Third-party use. The TTAB gave some weight to printouts evidencing similar marks in use for legal services. Based on the limited amount of information on the face of the printouts, only one of the third parties appeared to list among its practice areas intellectual property, the legal specialty of both parties. In sum, considering the conceptual and commercial strength of the M&G mark and the relatively weak evidence of similar marks in use for legal services under the fifth and sixth duPont factors, the TTAB accorded the M&G mark the normal scope of protection to which inherently distinctive marks are entitled.

Similarity of the marks. Although the two appended letters slightly distinguish MG-IP’s mark from M&G’s mark in sound and appearance, the term "IP" is highly descriptive in association with both parties’ services, and the TTAB accord it less weight in the comparison of the marks. The dominant – and only distinctive – portions of the parties’ respective marks are very similar in appearance and sound: MG vs. M&G. The record did not persuade the TTAB that consumers of legal services have been conditioned to distinguish them based on their minor differences. For all of these reasons, the TTAB found that the marks are highly similar.

Conditions of purchase and consumer sophistication. The parties’ services are not limited to sophisticated corporate buyers, and include individuals, but the services are costly. On balance, the fourth duPont factor was neutral.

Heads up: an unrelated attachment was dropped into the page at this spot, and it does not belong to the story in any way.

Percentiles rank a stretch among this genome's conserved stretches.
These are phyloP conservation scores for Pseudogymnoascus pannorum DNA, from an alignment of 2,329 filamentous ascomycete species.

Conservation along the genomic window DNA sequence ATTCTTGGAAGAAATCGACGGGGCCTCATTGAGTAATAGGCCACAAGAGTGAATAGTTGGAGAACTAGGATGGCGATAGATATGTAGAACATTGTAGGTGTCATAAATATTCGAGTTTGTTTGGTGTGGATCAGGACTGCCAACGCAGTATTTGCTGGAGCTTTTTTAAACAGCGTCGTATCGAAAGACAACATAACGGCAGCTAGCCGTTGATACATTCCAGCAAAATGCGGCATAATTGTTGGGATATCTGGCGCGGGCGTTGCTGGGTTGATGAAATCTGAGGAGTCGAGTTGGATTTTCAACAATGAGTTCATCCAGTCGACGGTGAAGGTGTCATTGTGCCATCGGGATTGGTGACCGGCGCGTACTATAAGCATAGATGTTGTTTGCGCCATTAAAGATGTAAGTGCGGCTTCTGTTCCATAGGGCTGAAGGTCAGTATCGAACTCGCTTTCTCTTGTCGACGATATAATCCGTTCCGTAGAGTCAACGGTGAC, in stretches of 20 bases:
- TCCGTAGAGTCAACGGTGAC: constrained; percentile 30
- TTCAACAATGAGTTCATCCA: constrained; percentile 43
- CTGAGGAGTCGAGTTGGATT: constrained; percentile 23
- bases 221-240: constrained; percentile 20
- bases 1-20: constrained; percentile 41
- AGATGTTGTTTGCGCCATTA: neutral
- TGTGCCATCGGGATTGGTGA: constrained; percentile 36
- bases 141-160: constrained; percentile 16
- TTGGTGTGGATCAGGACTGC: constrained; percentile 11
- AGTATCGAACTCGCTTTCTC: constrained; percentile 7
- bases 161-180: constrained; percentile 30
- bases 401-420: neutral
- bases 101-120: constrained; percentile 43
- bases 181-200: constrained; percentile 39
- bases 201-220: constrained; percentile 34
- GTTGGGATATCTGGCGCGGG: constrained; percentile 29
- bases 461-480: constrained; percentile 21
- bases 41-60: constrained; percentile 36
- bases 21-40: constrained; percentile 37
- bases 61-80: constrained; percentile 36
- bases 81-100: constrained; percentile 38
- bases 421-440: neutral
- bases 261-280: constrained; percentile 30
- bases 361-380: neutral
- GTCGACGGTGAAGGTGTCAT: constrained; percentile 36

Actual confusion. The parties had used their marks concurrently for identical services for more than ten years at the time of trial without evidence of actual confusion, even though both have offices in northern Virginia. On the record, however, it was not clear how much opportunity there had been for confusion of the marks at issue. The TTAB therefore found the eighth duPont factor to be neutral. M&G’s survey expert concluded that 25.2% of respondents were confused between the parties’ logos. In support of its arguments about the survey, MG-IP offered no citation to any cases or scientific sources, relying instead on arguments of counsel, which was not persuasive. Considering the overall survey result, the TTAB found that it is within the range of results that have supported findings that confusion is likely, albeit at the lower end. The TTAB found the survey to be probative evidence of likelihood of confusion.

Extent of potential confusion. While it may be that M&G often uses its mark in association with the full Merchant & Gould name at common law, such use exposes consumers to the meaning of the mark. MG-IP’s registration is for a mark that consumers encountering MG-IP could perceive it as the initials for Merchant & Gould. The record did not reveal a lessening of the extent of potential confusion under the twelfth duPont factor.

Laches. The subject registration issued in 2012 and the petition to cancel was filed in 2013. The TTAB did not find sufficient evidence to conclude that M&G had actual notice of the MG-IP mark before the opposition period closed.

The case is Cancellation No. 92057850.

Attorneys: John A. Clifford (Merchant & Gould PC) for Merchant & Gould PC. Janice Housey (Symbus Law Group, LLC) and P. Jay Hines (MG-IP Law, PC) for MG-IP Law, PC.

Companies: Merchant & Gould PC; MG-IP Law, PC

MainStory: TopStory Trademark USPTO